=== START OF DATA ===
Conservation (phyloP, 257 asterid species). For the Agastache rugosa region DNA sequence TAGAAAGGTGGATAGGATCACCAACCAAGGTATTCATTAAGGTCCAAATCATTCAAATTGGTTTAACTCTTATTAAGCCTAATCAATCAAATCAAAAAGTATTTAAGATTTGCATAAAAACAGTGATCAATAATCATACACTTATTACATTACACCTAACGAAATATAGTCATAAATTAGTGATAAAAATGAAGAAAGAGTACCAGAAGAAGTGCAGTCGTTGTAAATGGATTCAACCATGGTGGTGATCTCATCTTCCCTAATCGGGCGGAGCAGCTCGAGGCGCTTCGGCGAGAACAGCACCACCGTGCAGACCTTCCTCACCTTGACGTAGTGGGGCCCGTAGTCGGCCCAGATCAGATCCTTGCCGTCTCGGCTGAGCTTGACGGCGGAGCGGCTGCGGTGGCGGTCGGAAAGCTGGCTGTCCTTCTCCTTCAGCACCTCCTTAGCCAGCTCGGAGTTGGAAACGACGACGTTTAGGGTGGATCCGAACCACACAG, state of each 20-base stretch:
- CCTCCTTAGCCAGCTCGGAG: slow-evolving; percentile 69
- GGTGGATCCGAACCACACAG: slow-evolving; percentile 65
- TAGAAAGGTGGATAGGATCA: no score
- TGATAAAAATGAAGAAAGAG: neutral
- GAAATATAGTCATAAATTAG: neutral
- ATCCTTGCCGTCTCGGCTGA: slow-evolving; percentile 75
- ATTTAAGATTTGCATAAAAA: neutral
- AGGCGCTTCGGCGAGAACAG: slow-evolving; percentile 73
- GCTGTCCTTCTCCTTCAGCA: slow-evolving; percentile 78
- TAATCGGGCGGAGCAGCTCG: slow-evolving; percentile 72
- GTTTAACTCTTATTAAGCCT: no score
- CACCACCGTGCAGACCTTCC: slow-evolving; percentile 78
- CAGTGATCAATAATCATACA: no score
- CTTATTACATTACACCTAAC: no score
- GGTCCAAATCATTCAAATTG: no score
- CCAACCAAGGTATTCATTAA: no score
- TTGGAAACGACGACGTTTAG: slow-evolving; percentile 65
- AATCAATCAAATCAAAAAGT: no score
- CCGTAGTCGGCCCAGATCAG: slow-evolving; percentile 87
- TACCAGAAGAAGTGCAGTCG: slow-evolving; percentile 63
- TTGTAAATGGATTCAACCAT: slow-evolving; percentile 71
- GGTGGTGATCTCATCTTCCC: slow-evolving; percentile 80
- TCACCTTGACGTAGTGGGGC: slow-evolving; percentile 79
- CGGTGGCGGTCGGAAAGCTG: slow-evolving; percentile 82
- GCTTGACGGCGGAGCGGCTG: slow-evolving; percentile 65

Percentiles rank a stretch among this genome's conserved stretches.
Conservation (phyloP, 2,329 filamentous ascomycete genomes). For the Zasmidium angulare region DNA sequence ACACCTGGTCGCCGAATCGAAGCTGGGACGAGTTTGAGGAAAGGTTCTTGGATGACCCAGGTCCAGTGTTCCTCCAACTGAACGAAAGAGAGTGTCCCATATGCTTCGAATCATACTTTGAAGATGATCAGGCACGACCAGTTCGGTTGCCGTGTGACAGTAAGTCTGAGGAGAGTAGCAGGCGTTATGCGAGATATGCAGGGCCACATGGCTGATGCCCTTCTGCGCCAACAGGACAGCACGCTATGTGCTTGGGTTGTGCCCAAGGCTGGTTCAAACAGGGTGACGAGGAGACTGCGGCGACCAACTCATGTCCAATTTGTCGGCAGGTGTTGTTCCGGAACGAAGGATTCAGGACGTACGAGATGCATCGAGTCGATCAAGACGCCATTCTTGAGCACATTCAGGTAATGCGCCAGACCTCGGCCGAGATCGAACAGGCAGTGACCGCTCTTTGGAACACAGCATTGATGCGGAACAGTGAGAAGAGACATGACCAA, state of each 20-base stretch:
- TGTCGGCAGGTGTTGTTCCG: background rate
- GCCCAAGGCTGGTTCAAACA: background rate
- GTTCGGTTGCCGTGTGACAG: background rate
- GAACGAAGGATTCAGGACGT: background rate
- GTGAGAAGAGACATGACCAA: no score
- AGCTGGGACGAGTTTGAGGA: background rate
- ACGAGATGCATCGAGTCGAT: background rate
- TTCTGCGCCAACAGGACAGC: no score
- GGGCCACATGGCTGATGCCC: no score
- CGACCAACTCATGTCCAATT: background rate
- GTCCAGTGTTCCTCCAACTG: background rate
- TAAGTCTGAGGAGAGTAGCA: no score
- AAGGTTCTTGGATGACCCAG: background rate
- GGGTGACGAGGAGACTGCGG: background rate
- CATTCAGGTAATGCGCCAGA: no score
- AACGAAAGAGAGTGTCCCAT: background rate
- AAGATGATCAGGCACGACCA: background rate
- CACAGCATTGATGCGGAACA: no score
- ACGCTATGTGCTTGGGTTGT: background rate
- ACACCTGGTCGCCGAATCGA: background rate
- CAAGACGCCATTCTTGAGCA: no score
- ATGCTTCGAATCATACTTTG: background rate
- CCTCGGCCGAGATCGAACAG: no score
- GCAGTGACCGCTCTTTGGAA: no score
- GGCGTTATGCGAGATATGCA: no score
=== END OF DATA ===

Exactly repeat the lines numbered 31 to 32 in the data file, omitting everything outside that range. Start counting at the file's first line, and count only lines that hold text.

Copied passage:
- GTTCGGTTGCCGTGTGACAG: background rate
- GAACGAAGGATTCAGGACGT: background rate